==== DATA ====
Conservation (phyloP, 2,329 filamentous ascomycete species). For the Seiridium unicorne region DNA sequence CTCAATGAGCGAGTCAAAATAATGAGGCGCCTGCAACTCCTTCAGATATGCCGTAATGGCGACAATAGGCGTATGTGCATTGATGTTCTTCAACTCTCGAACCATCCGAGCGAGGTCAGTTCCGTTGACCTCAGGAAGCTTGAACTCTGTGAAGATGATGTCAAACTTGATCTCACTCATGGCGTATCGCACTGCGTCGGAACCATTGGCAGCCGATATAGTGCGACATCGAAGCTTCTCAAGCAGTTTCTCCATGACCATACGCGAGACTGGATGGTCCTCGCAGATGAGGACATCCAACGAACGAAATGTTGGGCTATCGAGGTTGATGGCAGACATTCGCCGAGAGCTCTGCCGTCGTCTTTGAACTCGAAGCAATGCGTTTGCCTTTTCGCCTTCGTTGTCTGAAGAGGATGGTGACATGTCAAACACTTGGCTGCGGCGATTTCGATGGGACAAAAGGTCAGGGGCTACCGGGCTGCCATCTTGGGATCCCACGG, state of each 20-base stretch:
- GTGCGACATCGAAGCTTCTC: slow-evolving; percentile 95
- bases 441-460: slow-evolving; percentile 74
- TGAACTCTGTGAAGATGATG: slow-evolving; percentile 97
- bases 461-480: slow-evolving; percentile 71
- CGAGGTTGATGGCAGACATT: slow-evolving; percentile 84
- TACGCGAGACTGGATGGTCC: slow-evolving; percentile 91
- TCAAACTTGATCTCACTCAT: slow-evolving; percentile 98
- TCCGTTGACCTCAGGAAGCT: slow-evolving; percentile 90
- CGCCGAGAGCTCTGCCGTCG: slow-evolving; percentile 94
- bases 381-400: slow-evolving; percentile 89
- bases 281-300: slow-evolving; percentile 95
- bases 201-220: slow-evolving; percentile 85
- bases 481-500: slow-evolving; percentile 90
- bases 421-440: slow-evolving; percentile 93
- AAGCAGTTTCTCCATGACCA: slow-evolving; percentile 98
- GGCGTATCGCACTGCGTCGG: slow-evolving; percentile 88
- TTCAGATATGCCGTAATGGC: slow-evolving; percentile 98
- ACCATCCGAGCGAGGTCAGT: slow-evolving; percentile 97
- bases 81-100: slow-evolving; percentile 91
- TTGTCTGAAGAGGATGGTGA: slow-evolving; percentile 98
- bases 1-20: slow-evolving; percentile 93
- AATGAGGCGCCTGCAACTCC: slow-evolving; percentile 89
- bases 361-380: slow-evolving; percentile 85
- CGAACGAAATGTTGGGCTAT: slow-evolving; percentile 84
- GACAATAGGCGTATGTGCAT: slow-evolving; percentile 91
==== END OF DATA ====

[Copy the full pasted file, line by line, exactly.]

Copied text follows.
Conservation (phyloP, 2,329 filamentous ascomycete species). For the Seiridium unicorne region DNA sequence CTCAATGAGCGAGTCAAAATAATGAGGCGCCTGCAACTCCTTCAGATATGCCGTAATGGCGACAATAGGCGTATGTGCATTGATGTTCTTCAACTCTCGAACCATCCGAGCGAGGTCAGTTCCGTTGACCTCAGGAAGCTTGAACTCTGTGAAGATGATGTCAAACTTGATCTCACTCATGGCGTATCGCACTGCGTCGGAACCATTGGCAGCCGATATAGTGCGACATCGAAGCTTCTCAAGCAGTTTCTCCATGACCATACGCGAGACTGGATGGTCCTCGCAGATGAGGACATCCAACGAACGAAATGTTGGGCTATCGAGGTTGATGGCAGACATTCGCCGAGAGCTCTGCCGTCGTCTTTGAACTCGAAGCAATGCGTTTGCCTTTTCGCCTTCGTTGTCTGAAGAGGATGGTGACATGTCAAACACTTGGCTGCGGCGATTTCGATGGGACAAAAGGTCAGGGGCTACCGGGCTGCCATCTTGGGATCCCACGG, state of each 20-base stretch:
- GTGCGACATCGAAGCTTCTC: slow-evolving; percentile 95
- bases 441-460: slow-evolving; percentile 74
- TGAACTCTGTGAAGATGATG: slow-evolving; percentile 97
- bases 461-480: slow-evolving; percentile 71
- CGAGGTTGATGGCAGACATT: slow-evolving; percentile 84
- TACGCGAGACTGGATGGTCC: slow-evolving; percentile 91
- TCAAACTTGATCTCACTCAT: slow-evolving; percentile 98
- TCCGTTGACCTCAGGAAGCT: slow-evolving; percentile 90
- CGCCGAGAGCTCTGCCGTCG: slow-evolving; percentile 94
- bases 381-400: slow-evolving; percentile 89
- bases 281-300: slow-evolving; percentile 95
- bases 201-220: slow-evolving; percentile 85
- bases 481-500: slow-evolving; percentile 90
- bases 421-440: slow-evolving; percentile 93
- AAGCAGTTTCTCCATGACCA: slow-evolving; percentile 98
- GGCGTATCGCACTGCGTCGG: slow-evolving; percentile 88
- TTCAGATATGCCGTAATGGC: slow-evolving; percentile 98
- ACCATCCGAGCGAGGTCAGT: slow-evolving; percentile 97
- bases 81-100: slow-evolving; percentile 91
- TTGTCTGAAGAGGATGGTGA: slow-evolving; percentile 98
- bases 1-20: slow-evolving; percentile 93
- AATGAGGCGCCTGCAACTCC: slow-evolving; percentile 89
- bases 361-380: slow-evolving; percentile 85
- CGAACGAAATGTTGGGCTAT: slow-evolving; percentile 84
- GACAATAGGCGTATGTGCAT: slow-evolving; percentile 91